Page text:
“In the four to five hours that they deal with math in the program (each day), it’s an opportunity for them to achieve. Once they get it, it’s like ‘Wow, I can do math.'” It’s the individual attention that “turns the students around,” Mimms said.
She and others in the program concede that they cannot help everyone.
In fact, if a local program affiliated with the Summer Algebra Institute doesn’t get results, the program is dropped. “I don’t want to waste resources if we don’t see change,” Mimms said.
To get into the summer program, a student must perform on at least a 5th-grade level in math on a pre-algebra readiness test. Students who test below the 5th-grade level are not admitted without Mimms’ permission. At the end of the course, students take a pre-algebra readiness test.
“One of the disappointing things for us, even though they improve a level or two, is many still aren’t ready for higher level math,” Mimms said.
Each summer site enrolls from 30 to 70 students and is focused on 11- to 15-year-olds in the 6th through 8th grades. African-American students constitute nearly 90 percent of the current enrollment this year, divided evenly between girls and boys. Since its founding in 2007, the institute has enrolled nearly 4,000 students.
While open to all students, the curriculum is designed primarily for African-Americans. An ethnocentric history of mathematics is taught so that African-American students can visualize their cultural heritage connected to math and science. It teaches such concepts as the architectural design of Egypt’s first pyramid and masonry practices used to build stone complexes in Zimbabwe.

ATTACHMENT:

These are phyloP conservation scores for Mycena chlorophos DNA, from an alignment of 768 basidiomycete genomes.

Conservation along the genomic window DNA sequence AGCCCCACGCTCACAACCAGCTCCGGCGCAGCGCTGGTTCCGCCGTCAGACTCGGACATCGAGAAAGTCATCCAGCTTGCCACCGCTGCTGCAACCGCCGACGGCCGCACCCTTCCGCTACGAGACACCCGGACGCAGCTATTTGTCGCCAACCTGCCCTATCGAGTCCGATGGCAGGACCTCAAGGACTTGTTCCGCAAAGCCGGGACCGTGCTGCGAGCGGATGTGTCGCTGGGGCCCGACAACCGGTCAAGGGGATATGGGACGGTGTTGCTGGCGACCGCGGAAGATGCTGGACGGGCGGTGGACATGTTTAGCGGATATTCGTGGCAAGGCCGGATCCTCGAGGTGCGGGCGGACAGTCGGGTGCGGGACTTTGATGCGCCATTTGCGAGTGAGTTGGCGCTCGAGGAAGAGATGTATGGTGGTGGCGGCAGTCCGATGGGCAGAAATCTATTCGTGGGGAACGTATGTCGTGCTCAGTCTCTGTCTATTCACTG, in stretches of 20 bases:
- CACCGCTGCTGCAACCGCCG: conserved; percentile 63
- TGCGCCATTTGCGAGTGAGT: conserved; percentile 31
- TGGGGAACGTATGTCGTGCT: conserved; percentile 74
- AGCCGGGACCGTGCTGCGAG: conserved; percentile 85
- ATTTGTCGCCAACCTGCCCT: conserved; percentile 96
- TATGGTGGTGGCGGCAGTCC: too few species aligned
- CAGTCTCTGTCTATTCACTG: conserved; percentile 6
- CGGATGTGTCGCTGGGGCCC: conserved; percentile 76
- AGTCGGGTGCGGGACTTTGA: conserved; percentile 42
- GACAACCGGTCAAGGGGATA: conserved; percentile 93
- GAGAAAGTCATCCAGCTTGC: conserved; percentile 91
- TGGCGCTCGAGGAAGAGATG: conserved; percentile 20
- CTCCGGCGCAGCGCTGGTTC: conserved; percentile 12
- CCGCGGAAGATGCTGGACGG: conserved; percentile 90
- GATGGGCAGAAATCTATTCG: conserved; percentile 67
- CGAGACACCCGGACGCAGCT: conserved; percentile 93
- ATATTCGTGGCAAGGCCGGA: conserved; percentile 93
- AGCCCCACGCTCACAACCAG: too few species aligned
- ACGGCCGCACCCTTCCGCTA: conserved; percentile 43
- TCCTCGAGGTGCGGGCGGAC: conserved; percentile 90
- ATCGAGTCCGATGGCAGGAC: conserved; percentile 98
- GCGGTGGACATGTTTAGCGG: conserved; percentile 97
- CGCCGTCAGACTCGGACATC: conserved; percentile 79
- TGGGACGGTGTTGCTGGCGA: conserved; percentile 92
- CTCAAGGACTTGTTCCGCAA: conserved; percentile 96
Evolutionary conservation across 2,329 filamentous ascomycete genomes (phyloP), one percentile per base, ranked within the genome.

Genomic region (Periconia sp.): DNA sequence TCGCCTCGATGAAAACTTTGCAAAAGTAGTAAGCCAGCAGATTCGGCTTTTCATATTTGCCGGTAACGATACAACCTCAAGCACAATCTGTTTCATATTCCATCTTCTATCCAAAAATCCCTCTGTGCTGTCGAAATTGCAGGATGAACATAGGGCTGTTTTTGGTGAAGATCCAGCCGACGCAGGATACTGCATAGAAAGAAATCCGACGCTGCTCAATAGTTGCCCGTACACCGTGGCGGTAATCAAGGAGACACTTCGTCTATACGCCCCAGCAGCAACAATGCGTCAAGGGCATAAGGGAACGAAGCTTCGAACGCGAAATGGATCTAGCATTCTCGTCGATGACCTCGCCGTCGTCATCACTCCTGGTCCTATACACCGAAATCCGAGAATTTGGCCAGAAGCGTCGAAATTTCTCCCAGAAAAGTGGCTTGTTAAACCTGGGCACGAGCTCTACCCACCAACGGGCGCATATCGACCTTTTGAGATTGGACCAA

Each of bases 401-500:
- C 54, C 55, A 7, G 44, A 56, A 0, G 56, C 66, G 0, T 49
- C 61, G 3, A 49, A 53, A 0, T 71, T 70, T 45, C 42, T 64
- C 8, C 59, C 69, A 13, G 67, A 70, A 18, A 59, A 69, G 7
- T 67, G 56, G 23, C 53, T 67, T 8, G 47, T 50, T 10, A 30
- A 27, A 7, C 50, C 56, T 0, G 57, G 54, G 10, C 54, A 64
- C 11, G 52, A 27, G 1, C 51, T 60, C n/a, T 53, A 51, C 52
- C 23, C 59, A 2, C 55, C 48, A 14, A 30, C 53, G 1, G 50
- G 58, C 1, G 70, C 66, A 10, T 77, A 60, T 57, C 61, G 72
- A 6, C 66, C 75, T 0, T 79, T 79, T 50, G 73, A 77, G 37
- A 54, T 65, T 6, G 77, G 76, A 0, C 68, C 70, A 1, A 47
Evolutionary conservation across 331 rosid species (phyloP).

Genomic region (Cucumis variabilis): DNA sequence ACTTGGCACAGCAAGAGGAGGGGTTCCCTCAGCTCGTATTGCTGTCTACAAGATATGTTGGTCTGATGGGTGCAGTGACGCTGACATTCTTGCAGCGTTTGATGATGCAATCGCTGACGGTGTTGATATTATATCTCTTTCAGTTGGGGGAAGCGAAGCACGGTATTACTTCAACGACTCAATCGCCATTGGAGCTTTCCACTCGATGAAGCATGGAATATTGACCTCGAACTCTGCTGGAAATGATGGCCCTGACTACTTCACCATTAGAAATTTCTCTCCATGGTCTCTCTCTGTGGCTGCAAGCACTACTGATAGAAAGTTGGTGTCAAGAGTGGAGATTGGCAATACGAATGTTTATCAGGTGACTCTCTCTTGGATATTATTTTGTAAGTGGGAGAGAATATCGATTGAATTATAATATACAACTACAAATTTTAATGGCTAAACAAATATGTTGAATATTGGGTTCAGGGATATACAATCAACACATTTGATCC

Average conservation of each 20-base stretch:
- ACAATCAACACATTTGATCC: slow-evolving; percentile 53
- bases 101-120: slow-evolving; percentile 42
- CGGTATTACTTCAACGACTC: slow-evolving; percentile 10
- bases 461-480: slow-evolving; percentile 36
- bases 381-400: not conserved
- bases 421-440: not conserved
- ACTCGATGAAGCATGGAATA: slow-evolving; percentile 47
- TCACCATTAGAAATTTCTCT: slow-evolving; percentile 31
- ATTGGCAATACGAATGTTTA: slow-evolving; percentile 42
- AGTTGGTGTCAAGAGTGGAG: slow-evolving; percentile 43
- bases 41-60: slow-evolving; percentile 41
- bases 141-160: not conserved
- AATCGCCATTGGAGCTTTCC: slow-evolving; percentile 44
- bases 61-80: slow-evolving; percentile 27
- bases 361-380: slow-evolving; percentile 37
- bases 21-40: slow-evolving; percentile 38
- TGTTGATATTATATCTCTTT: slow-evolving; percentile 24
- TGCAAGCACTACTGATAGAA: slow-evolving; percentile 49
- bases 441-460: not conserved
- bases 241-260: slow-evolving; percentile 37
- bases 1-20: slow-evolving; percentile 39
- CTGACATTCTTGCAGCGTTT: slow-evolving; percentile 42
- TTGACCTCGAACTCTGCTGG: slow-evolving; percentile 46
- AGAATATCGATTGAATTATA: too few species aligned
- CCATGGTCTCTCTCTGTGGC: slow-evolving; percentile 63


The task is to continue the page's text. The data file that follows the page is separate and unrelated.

“Most students understand it,” Mimms said. “The curriculum is culturally based, so we talk about where math originated, in Africa, with people who look like them. That’s the first time students even know that.”
The program also offers tutoring, motivational speakers and field trips to UCLA, where students are introduced to African-American landmarks at the school, such as Bunche Hall, named for Ralph Bunche, a 1927 graduate who was the first person of color to win the Nobel Peace Prize; and LuValle Commons, named after James LuValle, a scientist and Olympic athlete.
Raymond Turner, pastor of the Temple Missionary Baptist Church in San Bernardino and a sponsor of the program at the Boys & Girls Club, said he got involved in the algebra program after giving eulogies at scores of funerals of young people who died in gang violence in the early 1990s.
“Math camp was one thing we saw as a way of making a difference,” he said. “It’s been a real community effort to focus on helping out African-Americans.”
As for Malachi, who got Bs and Cs in math at his school last year, it wasn’t his idea to attend the summer program. But his parents didn’t want him lounging at home playing video games this summer.
“They are very hard on me about getting good grades,” he said. “They know I can do better.”
He acknowledged that when he applies himself to math, his skill level improves. “If I work at it, I get it,” he said.